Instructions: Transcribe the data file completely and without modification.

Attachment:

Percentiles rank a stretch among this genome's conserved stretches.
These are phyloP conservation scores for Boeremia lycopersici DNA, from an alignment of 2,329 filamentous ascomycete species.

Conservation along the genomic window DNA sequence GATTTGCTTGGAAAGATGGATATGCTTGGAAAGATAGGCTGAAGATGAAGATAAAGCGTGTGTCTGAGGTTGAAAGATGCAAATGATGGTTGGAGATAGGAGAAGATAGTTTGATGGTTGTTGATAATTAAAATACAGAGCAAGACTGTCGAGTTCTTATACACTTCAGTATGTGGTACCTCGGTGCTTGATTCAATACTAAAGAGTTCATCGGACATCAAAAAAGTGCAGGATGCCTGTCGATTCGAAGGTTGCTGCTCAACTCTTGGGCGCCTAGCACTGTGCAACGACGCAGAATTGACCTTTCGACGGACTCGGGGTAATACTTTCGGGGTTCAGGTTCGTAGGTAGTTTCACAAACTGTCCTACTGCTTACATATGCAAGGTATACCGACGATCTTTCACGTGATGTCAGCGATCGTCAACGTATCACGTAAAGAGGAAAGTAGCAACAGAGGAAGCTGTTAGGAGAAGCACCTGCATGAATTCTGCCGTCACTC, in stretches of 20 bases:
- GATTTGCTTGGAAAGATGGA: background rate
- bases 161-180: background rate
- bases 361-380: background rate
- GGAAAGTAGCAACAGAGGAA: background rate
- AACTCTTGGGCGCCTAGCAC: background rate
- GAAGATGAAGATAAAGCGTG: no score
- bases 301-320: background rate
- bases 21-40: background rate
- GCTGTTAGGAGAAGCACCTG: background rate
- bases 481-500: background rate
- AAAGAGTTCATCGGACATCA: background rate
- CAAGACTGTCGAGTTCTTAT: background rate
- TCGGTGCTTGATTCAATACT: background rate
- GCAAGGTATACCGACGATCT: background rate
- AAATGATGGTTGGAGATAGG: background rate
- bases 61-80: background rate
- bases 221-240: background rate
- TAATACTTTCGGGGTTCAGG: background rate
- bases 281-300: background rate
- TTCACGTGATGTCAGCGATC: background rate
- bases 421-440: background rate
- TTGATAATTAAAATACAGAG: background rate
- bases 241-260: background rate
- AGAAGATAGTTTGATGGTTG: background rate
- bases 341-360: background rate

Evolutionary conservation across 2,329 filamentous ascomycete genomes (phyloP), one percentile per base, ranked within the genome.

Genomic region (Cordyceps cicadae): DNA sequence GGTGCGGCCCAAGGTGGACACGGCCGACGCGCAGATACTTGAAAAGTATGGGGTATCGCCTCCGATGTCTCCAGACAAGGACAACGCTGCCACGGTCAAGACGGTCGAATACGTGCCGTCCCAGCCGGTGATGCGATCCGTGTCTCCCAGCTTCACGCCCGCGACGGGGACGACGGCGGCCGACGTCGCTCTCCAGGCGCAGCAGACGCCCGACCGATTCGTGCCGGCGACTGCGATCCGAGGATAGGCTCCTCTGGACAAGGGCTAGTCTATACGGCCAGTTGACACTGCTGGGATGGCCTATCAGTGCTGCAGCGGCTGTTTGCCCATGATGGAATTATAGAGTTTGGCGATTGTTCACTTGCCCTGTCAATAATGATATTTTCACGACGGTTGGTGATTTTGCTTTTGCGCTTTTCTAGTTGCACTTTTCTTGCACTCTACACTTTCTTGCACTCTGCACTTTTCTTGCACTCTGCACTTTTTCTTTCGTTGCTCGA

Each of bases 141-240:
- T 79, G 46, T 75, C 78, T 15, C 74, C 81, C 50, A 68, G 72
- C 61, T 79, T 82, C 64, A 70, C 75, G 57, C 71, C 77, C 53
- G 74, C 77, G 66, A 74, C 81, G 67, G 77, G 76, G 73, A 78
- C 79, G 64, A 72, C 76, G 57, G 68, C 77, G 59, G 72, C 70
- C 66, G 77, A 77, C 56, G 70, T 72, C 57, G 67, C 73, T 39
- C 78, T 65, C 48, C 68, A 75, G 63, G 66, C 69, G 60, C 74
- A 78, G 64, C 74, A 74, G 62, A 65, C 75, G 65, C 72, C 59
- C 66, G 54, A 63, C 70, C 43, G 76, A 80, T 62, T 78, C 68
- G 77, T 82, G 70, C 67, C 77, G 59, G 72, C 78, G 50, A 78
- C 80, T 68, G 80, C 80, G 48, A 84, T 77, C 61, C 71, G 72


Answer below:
Percentiles rank a stretch among this genome's conserved stretches.
These are phyloP conservation scores for Boeremia lycopersici DNA, from an alignment of 2,329 filamentous ascomycete species.

Conservation along the genomic window DNA sequence GATTTGCTTGGAAAGATGGATATGCTTGGAAAGATAGGCTGAAGATGAAGATAAAGCGTGTGTCTGAGGTTGAAAGATGCAAATGATGGTTGGAGATAGGAGAAGATAGTTTGATGGTTGTTGATAATTAAAATACAGAGCAAGACTGTCGAGTTCTTATACACTTCAGTATGTGGTACCTCGGTGCTTGATTCAATACTAAAGAGTTCATCGGACATCAAAAAAGTGCAGGATGCCTGTCGATTCGAAGGTTGCTGCTCAACTCTTGGGCGCCTAGCACTGTGCAACGACGCAGAATTGACCTTTCGACGGACTCGGGGTAATACTTTCGGGGTTCAGGTTCGTAGGTAGTTTCACAAACTGTCCTACTGCTTACATATGCAAGGTATACCGACGATCTTTCACGTGATGTCAGCGATCGTCAACGTATCACGTAAAGAGGAAAGTAGCAACAGAGGAAGCTGTTAGGAGAAGCACCTGCATGAATTCTGCCGTCACTC, in stretches of 20 bases:
- GATTTGCTTGGAAAGATGGA: background rate
- bases 161-180: background rate
- bases 361-380: background rate
- GGAAAGTAGCAACAGAGGAA: background rate
- AACTCTTGGGCGCCTAGCAC: background rate
- GAAGATGAAGATAAAGCGTG: no score
- bases 301-320: background rate
- bases 21-40: background rate
- GCTGTTAGGAGAAGCACCTG: background rate
- bases 481-500: background rate
- AAAGAGTTCATCGGACATCA: background rate
- CAAGACTGTCGAGTTCTTAT: background rate
- TCGGTGCTTGATTCAATACT: background rate
- GCAAGGTATACCGACGATCT: background rate
- AAATGATGGTTGGAGATAGG: background rate
- bases 61-80: background rate
- bases 221-240: background rate
- TAATACTTTCGGGGTTCAGG: background rate
- bases 281-300: background rate
- TTCACGTGATGTCAGCGATC: background rate
- bases 421-440: background rate
- TTGATAATTAAAATACAGAG: background rate
- bases 241-260: background rate
- AGAAGATAGTTTGATGGTTG: background rate
- bases 341-360: background rate

Evolutionary conservation across 2,329 filamentous ascomycete genomes (phyloP), one percentile per base, ranked within the genome.

Genomic region (Cordyceps cicadae): DNA sequence GGTGCGGCCCAAGGTGGACACGGCCGACGCGCAGATACTTGAAAAGTATGGGGTATCGCCTCCGATGTCTCCAGACAAGGACAACGCTGCCACGGTCAAGACGGTCGAATACGTGCCGTCCCAGCCGGTGATGCGATCCGTGTCTCCCAGCTTCACGCCCGCGACGGGGACGACGGCGGCCGACGTCGCTCTCCAGGCGCAGCAGACGCCCGACCGATTCGTGCCGGCGACTGCGATCCGAGGATAGGCTCCTCTGGACAAGGGCTAGTCTATACGGCCAGTTGACACTGCTGGGATGGCCTATCAGTGCTGCAGCGGCTGTTTGCCCATGATGGAATTATAGAGTTTGGCGATTGTTCACTTGCCCTGTCAATAATGATATTTTCACGACGGTTGGTGATTTTGCTTTTGCGCTTTTCTAGTTGCACTTTTCTTGCACTCTACACTTTCTTGCACTCTGCACTTTTCTTGCACTCTGCACTTTTTCTTTCGTTGCTCGA

Each of bases 141-240:
- T 79, G 46, T 75, C 78, T 15, C 74, C 81, C 50, A 68, G 72
- C 61, T 79, T 82, C 64, A 70, C 75, G 57, C 71, C 77, C 53
- G 74, C 77, G 66, A 74, C 81, G 67, G 77, G 76, G 73, A 78
- C 79, G 64, A 72, C 76, G 57, G 68, C 77, G 59, G 72, C 70
- C 66, G 77, A 77, C 56, G 70, T 72, C 57, G 67, C 73, T 39
- C 78, T 65, C 48, C 68, A 75, G 63, G 66, C 69, G 60, C 74
- A 78, G 64, C 74, A 74, G 62, A 65, C 75, G 65, C 72, C 59
- C 66, G 54, A 63, C 70, C 43, G 76, A 80, T 62, T 78, C 68
- G 77, T 82, G 70, C 67, C 77, G 59, G 72, C 78, G 50, A 78
- C 80, T 68, G 80, C 80, G 48, A 84, T 77, C 61, C 71, G 72